4,769 350 3
Tuberous sclerosis complex: Angiofibroma vipula/proliferanza?
KA Sudharshana Murthy, PK Kiran, M Suresh Babu, T Thippeswamy, HG Ashoka, T Chakravarthy
April-June 2016, 5(2):118-122
Tuberous sclerosis complex (TSC) represents a genetic disorder of hamartoma formation in many organs; particularly the skin, brain, eye, kidney, and heart. We are reporting a case of TSC in a patient and his daughter. The interesting feature is the appearance of the facial angiofibromas in this patient. In this patient, there was a sudden spurt in growth of these lesions in the last 7 months at the age of 50 years giving an appearance of nodular growth, misleading the diagnosis. The lesion was biopsied to know any secondary changes had occurred. There is no mention in the literature regarding such a rapid growth or any secondary changes occurring in angiofibromas. Neither the biopsy revealed any secondary changes. Hence, this interesting phenomenon has been reported. Is it apt to call it as “ANGIOFIBROMA PROLIFERANZA” or “ANGIOFIBROMA VIPULA”? (The word VIPULA in local South Indian Kannada language is prolific growth).
  4,119 193 -
Pharmacognostical and preliminary physicochemical profiles of Navaka Guggulu
Kruti Yagneshkumar Vyas, CR Harisha, J Shukla Vinay, Galib Ruknuddin, Pradeep Kumar Prajapati
April-June 2016, 5(2):99-103
Introduction: Guggulu (Commiphora wightii, [Arn] Bhandari) is a common herbal source in many Ayurvedic preparations. Navaka Guggulu (NG) is one among them. It is useful in Medoroga (hyperlipidaemia), Sthaulya (obesity), and Kaphaja roga (diseases due to Kapha). Though it is an important formulation, reports on physicochemical profile of NG are a few. Hence, an attempt has been made to evaluate pharmacognostical and preliminary physicochemical parameters of NG through relevant parameters. Materials and Methods: NG was evaluated on the basis of powder microscopy and analytical parameters such as pH, acid value, acid insoluble ash, water soluble extract, methanol extract, volatile content, and high-performance thin layer chromatography. Results: NG exhibits a set of diagnostic characters of its ingredients such as bottleneck-shaped stone cell of Pippali, trichome of Bibhitaki, and mesocarp cell of Vidanga, which will help to identify finished product.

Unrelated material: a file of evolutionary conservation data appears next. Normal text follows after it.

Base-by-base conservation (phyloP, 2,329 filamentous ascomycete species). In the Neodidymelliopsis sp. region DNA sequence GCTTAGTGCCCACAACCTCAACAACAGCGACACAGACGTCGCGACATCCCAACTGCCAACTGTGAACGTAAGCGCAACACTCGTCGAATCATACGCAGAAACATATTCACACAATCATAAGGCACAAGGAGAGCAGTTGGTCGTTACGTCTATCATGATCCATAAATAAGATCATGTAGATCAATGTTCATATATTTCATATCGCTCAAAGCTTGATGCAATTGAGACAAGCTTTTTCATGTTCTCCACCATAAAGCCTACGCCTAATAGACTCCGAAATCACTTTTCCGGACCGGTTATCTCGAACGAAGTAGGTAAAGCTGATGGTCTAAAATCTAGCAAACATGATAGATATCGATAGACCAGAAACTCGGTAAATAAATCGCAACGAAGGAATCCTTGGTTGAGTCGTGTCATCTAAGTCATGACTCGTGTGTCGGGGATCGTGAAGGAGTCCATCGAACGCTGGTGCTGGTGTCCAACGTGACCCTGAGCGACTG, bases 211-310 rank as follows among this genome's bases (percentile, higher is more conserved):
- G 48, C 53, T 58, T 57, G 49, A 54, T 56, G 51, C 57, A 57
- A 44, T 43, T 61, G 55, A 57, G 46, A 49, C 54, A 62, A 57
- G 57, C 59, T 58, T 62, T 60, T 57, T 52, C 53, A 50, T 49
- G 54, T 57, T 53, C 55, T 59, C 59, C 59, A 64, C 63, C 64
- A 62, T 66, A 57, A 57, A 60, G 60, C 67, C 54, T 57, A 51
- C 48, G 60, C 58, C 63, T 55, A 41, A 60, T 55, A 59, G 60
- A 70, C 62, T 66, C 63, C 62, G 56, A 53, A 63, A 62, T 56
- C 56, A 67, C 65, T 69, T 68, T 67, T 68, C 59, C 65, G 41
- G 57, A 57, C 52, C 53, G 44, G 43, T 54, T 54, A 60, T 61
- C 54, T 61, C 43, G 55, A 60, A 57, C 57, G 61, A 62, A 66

3,893 279 1
Laboratory evaluation of thyroid function
M Suresh Babu, Rajendra Prasad Shivaswamy
April-June 2016, 5(2):69-74
Once diabetes is excluded, thyroid gland diseases form the main bulk of endocrine problems that the practicing physician encounters in their clinical practice. As patients with thyroid gland dysfunction may present with varied symptoms of different severity levels, physicians often have to identify such patients, so that appropriate treatment for thyroid disorders can be instituted at the earliest to prevent potential future complications. The current review will cover the evaluation and interpretation of thyroid function tests in the diagnosis of thyroid disorders.
  3,694 448 -
Cecal duplication cyst: A rare case report with review of literature
Vikas Shyam Raj Singh, Prasmit Amit Shah, Prakash M Roplekar, S Sudhamani, Prathmesh Desai
April-June 2016, 5(2):115-117
Duplication cysts of the alimentary tract are very rare congenital anomalies. Out of all these cases, two-thirds of them manifest before the age of 2 years. They are common in ileum, but very rare in cecum. Some of them may remain asymptomatic and present in the adulthood. The lesion may be tubular or cystic. Several theories have been postulated, but true etiology is not known. We hereby report a case of a 10-year-old female who presented with abdominal pain in the pediatric surgery outpatient department. Diagnosis of cecal duplication cyst was confirmed on histopathology. This report implies that although alimentary tract duplications are rare, they should be considered in the differential diagnosis of children who presents with acute abdominal pain.
  3,671 305 1
Evaluation of two diagnostic methods for dengue virus infection and its correlation with thrombocytopenia
Tanvi H Panwala, Summaiya A Mulla
April-June 2016, 5(2):88-92